We Can Learn to Live within Our Means

    “We Can Learn to Live within Our Means,” Ensign, Jan. 1984, 60

    We Can Learn to Live within Our Means

    My story begins in 1913 when a pretty Idaho school marm (my mother) fell in love with the handsome young teacher across the hall (my father). Dad had little to offer his bride besides himself, $40 in savings, and a willingness to work hard. But he had been offered a job as the first principal of a new high school in a little town nearby, so they were married. They borrowed $120 to add to the $40; bought a brass bed, a sturdy table and chairs, and a few other small items; and set out in Grandpa’s hay wagon to begin their life together.

    Dad was an ambitious young man. He was not only principal of the high school, but religion class superintendent, postmaster, school trustee, and village clerk as well. Then, when the only general store in town burned down, Dad saw an opportunity to make his fortune by opening another—not, by the way, in place of his other responsibilities, but in addition to them. Mother could mind the store while he was at work. It would be a surefire cinch. So they borrowed the money to purchase and fix up an abandoned building, mortgaged what little property they owned to buy the goods, and went into business, looking forward to a happy and prosperous future.

    Because Mother and Dad were scrupulously honest, they assumed everyone else was. So they extended easy credit to friends, relatives, and anyone else who asked for it. And they felt confident that their customers would all pay the mounting bills. When many did not, the young couple found themselves under an impossible burden of debt and very anxious to get out of the general store business. A friend offered help, which they gratefully accepted. But they were shocked when he sold their goods at a mere fraction of their actual value. “Now you can declare bankruptcy and be totally out of it,” their friend explained. But Dad couldn’t feel good about treating his creditors as he had been treated, so he arranged instead a long-term schedule of repayment. Although it took many years of skimping and sacrifice, Mother and Dad paid off their debt to the last penny.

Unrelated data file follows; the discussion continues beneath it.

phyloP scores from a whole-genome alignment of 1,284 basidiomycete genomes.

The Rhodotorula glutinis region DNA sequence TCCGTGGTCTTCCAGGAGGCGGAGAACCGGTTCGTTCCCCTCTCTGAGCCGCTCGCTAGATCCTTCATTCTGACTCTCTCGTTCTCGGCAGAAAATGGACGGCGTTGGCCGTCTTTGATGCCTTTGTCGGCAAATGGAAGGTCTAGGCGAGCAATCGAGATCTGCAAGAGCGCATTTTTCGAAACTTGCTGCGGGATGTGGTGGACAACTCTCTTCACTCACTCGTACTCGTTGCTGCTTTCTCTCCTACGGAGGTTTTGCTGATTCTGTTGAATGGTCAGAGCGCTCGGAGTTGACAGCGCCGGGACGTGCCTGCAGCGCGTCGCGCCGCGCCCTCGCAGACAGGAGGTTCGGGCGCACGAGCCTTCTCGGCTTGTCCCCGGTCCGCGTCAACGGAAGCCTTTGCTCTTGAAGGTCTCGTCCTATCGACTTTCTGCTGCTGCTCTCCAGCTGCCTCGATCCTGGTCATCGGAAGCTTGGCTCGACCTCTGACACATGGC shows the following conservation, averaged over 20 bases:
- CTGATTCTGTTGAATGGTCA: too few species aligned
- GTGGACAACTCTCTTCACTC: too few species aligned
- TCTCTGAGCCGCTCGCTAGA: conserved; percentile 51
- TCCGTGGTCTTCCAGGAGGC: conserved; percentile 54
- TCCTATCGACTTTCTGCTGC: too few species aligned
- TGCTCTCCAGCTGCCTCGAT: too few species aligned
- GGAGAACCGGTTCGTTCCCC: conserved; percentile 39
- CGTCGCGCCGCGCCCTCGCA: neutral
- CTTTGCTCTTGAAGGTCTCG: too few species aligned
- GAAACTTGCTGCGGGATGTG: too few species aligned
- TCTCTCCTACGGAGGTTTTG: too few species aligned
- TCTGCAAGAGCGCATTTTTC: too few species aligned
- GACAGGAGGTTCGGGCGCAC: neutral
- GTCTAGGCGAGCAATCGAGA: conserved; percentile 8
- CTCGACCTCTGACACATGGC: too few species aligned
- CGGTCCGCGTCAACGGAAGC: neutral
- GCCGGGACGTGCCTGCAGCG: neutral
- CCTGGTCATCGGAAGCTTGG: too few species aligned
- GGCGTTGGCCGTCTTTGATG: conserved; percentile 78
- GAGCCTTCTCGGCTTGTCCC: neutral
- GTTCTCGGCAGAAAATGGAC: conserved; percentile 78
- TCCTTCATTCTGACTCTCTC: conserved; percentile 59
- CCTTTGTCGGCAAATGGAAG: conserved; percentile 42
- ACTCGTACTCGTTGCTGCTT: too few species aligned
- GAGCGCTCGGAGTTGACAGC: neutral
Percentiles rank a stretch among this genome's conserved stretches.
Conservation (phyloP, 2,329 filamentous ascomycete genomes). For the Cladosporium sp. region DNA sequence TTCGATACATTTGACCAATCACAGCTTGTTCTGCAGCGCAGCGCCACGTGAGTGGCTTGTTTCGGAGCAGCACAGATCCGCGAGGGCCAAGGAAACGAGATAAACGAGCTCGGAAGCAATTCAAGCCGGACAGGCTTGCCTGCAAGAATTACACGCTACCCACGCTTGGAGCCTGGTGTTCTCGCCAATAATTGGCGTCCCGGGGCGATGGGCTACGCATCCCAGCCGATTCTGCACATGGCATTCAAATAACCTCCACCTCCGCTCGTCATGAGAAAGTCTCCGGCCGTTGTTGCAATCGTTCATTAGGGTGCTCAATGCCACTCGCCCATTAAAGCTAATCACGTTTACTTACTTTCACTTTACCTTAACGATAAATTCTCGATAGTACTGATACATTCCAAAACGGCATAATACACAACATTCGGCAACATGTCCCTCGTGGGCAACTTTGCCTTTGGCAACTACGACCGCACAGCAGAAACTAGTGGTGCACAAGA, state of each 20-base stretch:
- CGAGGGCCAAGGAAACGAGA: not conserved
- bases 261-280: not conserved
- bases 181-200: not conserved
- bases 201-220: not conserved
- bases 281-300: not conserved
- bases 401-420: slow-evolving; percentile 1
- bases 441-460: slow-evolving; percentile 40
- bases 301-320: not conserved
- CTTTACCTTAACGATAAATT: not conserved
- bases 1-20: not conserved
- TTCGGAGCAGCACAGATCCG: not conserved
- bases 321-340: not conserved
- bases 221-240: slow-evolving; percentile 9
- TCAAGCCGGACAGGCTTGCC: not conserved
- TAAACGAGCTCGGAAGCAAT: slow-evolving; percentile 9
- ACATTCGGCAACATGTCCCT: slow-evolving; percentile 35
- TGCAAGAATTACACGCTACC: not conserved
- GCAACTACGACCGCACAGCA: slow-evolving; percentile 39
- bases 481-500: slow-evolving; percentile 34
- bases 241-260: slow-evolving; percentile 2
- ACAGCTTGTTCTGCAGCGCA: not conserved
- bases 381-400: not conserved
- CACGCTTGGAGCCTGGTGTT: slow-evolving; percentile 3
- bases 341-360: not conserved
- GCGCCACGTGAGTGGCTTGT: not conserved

This incident happened years before I was born. But it has profoundly influenced my life, for it gave my parents some rather strong views on financial planning and money management. For one, my father for ever after felt that the only legitimate reasons for borrowing money were (1) to further his professional training or (2) to buy a home. An even more basic influence was that my parents no longer equated success with money. They wanted to have sufficient for their basic needs. But they felt they could be happier by finding ingenious ways of working together to make what they had go further than they could by going off in all directions to increase their income. They budgeted their money carefully, foregoing some “necessities” they could do without in order to enjoy the luxuries that were important to them.

    Dad had discovered the work he loved. And, though he knew it would never make him wealthy, we children grew up believing it to be the noblest of professions. He spent the next seventeen years working toward his dream of becoming the best he could possibly be in his chosen field of education. He was a teacher in the winters, a student in the summers. My very earliest childhood memory is of living in a big tent up on the Utah State University campus, probably one of the earliest versions of student housing.